So you say a phone's too big to live with? Challenge accepted. In this week's issue, Jon takes the Galaxy Mega 6.3 for a spin to see if it's prohibitively large, or just stupidly so.
Samsung Galaxy Mega 6.3
Engadget has already reviewed Samsung's Galaxy Mega 6.3, but I wanted to know what it's like to live with such a massive smartphone for a long stretch of time. Would it simply be too big, or would I eventually get used to it... and maybe even like it?
From an ergonomic perspective, the Mega still feels as colossal as ever. While I can fit it in my pocket, it's not exactly discreet. Let's put it this way: the Galaxy Note 3 appears dainty by comparison. And the Mega is clearly a two-handed device -- at best, I can only reach two-thirds of the screen with one thumb. This is a mini tablet that happens to take phone calls, and there's no pretending otherwise.
The size does have its advantages, though. The gargantuan screen is ideal for videos, and Samsung's multi-window feature really comes into its own with such a large display; apps have room to breathe. As you'd imagine, the big battery is equally handy at times. I have yet to consume a full charge in one day, even though I spend entirely too much time on Instagram and Twitter. I would definitely consider the Mega if I couldn't justify purchasing both a phone and a tablet, as it does both jobs reasonably well.
The smartphone's real weakness is its mid-range performance. It's usually fine, but there are a few too many reminders that the handset isn't a flagship -- an interface hiccup here, a slow-loading web page there. The camera is also disappointing, and performs poorly even in daylight. I've seen numerous instances where the 8-megapixel sensor botched the color reproduction or lost details in highlights. At least I can't fault Telus' network. While I've been stuck on 3G more than I'd like, I've had better coverage and overall performance from Telus than I'm used to in my region.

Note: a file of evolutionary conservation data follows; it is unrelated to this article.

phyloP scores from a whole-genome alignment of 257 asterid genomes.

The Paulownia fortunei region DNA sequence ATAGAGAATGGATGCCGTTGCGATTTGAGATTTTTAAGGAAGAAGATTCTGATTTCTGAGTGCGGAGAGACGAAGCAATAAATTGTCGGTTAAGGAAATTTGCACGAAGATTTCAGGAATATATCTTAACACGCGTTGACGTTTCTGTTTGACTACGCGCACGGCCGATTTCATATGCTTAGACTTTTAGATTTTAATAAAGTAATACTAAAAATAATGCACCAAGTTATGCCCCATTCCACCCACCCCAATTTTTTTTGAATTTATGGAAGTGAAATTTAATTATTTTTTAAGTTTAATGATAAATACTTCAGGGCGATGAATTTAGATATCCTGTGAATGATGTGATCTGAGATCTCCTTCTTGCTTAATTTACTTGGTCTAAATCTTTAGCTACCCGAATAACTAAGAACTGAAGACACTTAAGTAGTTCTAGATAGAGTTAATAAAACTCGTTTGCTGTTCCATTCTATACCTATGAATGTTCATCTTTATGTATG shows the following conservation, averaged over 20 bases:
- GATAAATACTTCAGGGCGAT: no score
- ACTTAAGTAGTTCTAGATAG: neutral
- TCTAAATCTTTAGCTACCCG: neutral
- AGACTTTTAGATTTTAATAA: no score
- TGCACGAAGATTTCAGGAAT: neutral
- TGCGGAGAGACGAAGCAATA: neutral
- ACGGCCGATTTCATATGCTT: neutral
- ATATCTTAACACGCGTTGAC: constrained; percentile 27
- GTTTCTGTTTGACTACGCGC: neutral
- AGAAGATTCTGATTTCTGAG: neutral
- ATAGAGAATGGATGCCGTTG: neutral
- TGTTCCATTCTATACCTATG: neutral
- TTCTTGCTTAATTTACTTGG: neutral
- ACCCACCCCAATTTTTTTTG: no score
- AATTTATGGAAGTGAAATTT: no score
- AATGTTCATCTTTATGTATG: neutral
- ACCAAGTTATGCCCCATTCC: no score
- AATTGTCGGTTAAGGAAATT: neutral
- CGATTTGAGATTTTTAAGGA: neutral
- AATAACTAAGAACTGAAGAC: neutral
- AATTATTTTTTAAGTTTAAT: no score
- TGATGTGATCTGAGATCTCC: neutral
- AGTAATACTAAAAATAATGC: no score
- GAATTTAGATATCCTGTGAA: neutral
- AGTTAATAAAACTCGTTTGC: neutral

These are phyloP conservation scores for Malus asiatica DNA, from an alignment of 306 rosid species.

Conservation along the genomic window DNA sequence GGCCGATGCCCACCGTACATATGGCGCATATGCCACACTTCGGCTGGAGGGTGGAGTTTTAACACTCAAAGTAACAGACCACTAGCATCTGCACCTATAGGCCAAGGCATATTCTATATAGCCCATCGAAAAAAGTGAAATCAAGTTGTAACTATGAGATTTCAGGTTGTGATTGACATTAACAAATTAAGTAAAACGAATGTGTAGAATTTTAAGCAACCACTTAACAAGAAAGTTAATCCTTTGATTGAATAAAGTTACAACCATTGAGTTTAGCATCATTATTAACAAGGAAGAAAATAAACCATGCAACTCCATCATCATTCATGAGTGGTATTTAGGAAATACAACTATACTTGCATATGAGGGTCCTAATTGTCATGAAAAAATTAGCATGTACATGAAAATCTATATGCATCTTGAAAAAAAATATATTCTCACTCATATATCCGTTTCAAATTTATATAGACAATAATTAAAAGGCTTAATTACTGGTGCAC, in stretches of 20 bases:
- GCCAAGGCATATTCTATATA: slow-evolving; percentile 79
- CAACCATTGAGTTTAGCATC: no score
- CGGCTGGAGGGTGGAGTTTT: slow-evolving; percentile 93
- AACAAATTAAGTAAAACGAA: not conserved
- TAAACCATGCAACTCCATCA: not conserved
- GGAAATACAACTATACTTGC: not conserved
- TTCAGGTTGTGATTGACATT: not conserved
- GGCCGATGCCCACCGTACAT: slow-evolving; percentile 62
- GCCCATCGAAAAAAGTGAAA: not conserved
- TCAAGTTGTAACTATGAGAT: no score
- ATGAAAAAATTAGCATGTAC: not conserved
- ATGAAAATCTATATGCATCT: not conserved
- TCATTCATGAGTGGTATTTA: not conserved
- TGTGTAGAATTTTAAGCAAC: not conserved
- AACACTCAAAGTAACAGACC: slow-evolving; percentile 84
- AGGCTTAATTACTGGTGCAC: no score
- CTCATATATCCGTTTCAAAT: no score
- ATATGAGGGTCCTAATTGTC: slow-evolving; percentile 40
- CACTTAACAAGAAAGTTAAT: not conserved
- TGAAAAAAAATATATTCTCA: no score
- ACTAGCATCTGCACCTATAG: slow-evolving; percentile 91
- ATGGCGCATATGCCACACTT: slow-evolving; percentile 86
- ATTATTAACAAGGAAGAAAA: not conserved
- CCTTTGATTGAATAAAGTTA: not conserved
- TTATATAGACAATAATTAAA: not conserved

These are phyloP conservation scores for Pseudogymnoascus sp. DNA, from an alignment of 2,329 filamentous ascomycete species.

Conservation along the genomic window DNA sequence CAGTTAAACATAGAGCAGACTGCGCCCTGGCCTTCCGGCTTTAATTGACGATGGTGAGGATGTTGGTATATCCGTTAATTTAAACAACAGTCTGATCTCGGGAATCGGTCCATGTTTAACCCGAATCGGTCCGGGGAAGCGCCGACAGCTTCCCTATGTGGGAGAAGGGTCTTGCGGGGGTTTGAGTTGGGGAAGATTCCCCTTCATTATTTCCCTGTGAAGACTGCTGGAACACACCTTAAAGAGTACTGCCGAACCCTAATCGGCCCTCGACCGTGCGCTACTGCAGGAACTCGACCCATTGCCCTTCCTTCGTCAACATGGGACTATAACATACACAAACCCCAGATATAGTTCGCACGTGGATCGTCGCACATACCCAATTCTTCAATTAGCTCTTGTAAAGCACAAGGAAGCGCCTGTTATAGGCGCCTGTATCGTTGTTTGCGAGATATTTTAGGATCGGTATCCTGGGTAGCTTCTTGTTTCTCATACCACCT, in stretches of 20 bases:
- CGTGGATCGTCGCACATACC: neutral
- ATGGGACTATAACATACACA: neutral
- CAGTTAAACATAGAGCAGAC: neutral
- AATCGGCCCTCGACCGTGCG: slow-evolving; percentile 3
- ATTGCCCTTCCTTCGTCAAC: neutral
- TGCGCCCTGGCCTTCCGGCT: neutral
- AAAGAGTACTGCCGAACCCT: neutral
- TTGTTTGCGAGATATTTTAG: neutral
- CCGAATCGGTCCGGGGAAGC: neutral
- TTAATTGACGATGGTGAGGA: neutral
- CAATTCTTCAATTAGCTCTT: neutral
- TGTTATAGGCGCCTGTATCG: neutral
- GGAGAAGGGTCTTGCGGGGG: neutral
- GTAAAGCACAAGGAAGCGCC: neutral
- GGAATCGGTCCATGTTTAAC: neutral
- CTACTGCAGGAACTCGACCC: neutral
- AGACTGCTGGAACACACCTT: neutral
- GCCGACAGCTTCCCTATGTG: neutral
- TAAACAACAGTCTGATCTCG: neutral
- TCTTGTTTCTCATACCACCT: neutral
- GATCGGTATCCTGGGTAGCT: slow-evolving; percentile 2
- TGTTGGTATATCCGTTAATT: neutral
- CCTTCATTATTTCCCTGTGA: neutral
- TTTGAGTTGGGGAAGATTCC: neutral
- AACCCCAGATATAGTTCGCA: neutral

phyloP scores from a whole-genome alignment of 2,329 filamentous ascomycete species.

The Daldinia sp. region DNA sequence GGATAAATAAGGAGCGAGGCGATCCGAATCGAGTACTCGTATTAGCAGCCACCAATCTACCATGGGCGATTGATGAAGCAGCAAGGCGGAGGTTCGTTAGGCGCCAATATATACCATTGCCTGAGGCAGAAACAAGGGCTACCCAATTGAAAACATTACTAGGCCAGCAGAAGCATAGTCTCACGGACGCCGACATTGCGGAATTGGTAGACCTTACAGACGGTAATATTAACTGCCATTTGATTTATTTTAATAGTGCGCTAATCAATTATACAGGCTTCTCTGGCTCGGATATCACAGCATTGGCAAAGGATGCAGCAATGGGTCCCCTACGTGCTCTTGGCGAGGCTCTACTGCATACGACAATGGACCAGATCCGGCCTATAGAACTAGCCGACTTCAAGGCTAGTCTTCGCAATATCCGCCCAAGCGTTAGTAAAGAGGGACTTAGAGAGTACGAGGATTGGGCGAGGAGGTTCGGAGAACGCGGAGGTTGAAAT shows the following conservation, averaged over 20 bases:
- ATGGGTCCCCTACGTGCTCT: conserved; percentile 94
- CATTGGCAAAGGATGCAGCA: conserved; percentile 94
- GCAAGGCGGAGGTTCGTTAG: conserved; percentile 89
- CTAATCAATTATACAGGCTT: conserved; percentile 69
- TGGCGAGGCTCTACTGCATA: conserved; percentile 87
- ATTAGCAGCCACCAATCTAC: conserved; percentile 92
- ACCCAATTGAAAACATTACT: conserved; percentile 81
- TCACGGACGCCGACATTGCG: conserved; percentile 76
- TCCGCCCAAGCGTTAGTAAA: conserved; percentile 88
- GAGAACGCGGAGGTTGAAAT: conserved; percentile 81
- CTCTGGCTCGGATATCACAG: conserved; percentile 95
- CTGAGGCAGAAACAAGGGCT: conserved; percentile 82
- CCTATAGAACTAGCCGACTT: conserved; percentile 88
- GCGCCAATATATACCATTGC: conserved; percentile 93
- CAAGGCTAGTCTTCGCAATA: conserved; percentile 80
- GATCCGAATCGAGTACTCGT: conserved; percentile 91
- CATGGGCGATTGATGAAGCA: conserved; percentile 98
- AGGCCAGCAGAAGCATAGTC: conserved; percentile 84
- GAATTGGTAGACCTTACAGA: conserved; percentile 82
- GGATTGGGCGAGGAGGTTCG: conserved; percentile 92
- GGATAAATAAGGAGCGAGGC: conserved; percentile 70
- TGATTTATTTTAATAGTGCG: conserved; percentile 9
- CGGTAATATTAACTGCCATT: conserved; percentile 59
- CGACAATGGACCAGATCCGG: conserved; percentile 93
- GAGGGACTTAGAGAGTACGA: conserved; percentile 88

The Mega is a fine handset, but you really need to value screen size above all else for it to make sense -- and I don't. There are plenty of smaller devices that strike me as better deals. The Galaxy Note II is still available at a similar price on Telus' network, and it's more capable overall. It's also tough to resist the siren's call of the Galaxy Note 3 -- its performance may just be worth the added expense. Much as with the Huawei Ascend Mate I reviewed in the spring, the Mega is a specialized tool. It won't have trouble pleasing its target audience, but most of us are better off with something more compact.
-- Jon Fingas
- Key specs
- Type Smartphone
- Operating system Android (Jelly Bean [4.2])
- Screen size 6.3 inches
- Internal memory 8 GB
- Camera 8 megapixels
- Dimensions 6.6 x 3.46 x 0.31 in
- Weight 7.02 oz
- Announced 2013-04-11